Benjamin R. Idini Zabala
I am a Planetary Geophysics PhD student at Caltech working under the mentorship of Professor David Stevenson. My scientific interests are broad and involve geophysical phenomena on Earth and other planets in the Solar system. Part of my research includes a range of aspects related to earthquakes: quantification of ground motion, fault slip models derived from remote sensing, and exposing the links between fault structure and rupture propagation. My most recent scientific activities are concentrated on studying the tidal response of Jupiter to the gravitational influence of the Galilean moons.
Email: bidiniza at caltech dot edu
Office: 162 South Mudd.
dynamical tides · spectral collocation · normal modes
The interior structure of Jupiter is intimately related to our understanding of the formation of planets in the Solar system. As the Moon does on Earth, the Galilean satellites Io, Europa, and Ganymede raise tidal bulges on Jupiter causing observable disturbances to its gravitational field. We are using the Juno mission measurements of Jupiter's gravitational field to learn more about the interior of this gas giant.
Jupiter's South pole as revealed by Juno (NASA/JPL-Caltech/SwRI/MSSS).
slow earthquakes · rupture dynamics · numerical simulations
Earthquakes are cracks that propagate along faults, changing the landscape and the mechanical properties of the surrounding material. We have used simple models of the mechanical properties of a fault zone to study the interactions between the damaged material and the kinematics of crack propagation. We found that damage zones around faults can induce back-propagating rupture fronts, a complex pattern of rupture propagation that has been observed in Japan and Cascadia. Moreover, our simple fault-zone model induces a pulse-like mode of rupture propagation, a rather common characteristic of large earthquakes that simple models without fault zones struggle to reproduce. (Idini & Ampuero 2019).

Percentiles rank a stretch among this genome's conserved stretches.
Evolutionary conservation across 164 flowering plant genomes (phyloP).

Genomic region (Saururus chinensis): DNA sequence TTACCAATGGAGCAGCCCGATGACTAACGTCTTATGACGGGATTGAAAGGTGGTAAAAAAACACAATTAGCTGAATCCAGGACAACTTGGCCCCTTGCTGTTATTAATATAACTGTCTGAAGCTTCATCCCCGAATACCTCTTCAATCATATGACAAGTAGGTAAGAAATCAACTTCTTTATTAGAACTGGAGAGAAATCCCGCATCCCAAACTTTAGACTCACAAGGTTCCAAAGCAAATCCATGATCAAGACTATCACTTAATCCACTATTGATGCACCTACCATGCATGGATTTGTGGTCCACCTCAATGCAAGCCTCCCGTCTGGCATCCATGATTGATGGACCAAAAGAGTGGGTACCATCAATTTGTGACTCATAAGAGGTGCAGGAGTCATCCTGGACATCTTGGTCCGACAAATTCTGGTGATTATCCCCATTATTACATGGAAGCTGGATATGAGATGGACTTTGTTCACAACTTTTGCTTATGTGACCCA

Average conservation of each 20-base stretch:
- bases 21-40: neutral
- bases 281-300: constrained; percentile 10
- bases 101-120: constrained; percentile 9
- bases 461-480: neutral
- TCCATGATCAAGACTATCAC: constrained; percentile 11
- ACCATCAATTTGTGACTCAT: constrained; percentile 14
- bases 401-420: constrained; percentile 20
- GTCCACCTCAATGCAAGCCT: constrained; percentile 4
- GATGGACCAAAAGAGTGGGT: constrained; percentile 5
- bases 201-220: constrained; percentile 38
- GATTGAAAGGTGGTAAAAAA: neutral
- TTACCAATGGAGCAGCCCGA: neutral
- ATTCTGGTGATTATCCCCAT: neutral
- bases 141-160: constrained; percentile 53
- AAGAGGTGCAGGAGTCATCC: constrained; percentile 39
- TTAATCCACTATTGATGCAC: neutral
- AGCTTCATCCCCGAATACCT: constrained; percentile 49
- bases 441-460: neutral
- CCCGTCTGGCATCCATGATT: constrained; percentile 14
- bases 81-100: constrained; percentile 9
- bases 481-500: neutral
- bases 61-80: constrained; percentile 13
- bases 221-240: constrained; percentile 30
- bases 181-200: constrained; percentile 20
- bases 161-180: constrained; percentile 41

Bayesian inversion · MCMC sampling · radar interferometry
On the observational side, I have used radar interferometry together with a Bayesian framework centered on Monte Carlo Markov Chain sampling to infer a slip model for the 2019 Ridgecrest earthquake sequence, the largest seismic event in Southern California in the last 20 years. In collaboration with scientists and engineers from Caltech and JPL, we have revealed the complex structure of this large event with unprecedented detail after synthetizing the analisis of large amounts of remote sensing and seismic data (Ross et al. 2019).
ground motion · Chilean seismicity · signal processing
As part of my early education in earthquake engineering, I developed an empirical quantification of the ground motion expected during large earthquakes in Chile using seismic data from regional accelerometers (Idini et al. 2016).
Valdivia residents explore a crack caused by the 1960 Chile earthquake (STF/AFP/Getty).
 Idini, B. & Ampuero J.-P., 2019, Fault-zone damage promotes pulse-like rupture and rapid-tremor-reversals, EarthArXiv:v8xr2.
 Ross, Z., Idini, B., Jia, Z., et al., 2019, Hierarchical interlocked orthogonal faulting in the 2019 Ridgecrest earthquake sequence, Science, 366, 6463.
 Idini, B., Rojas, F., Ruiz, S., & Pastén C., 2016, Ground motion prediction equations for the Chilean subduction zone, Bull. Earthq. Eng., 15, 5.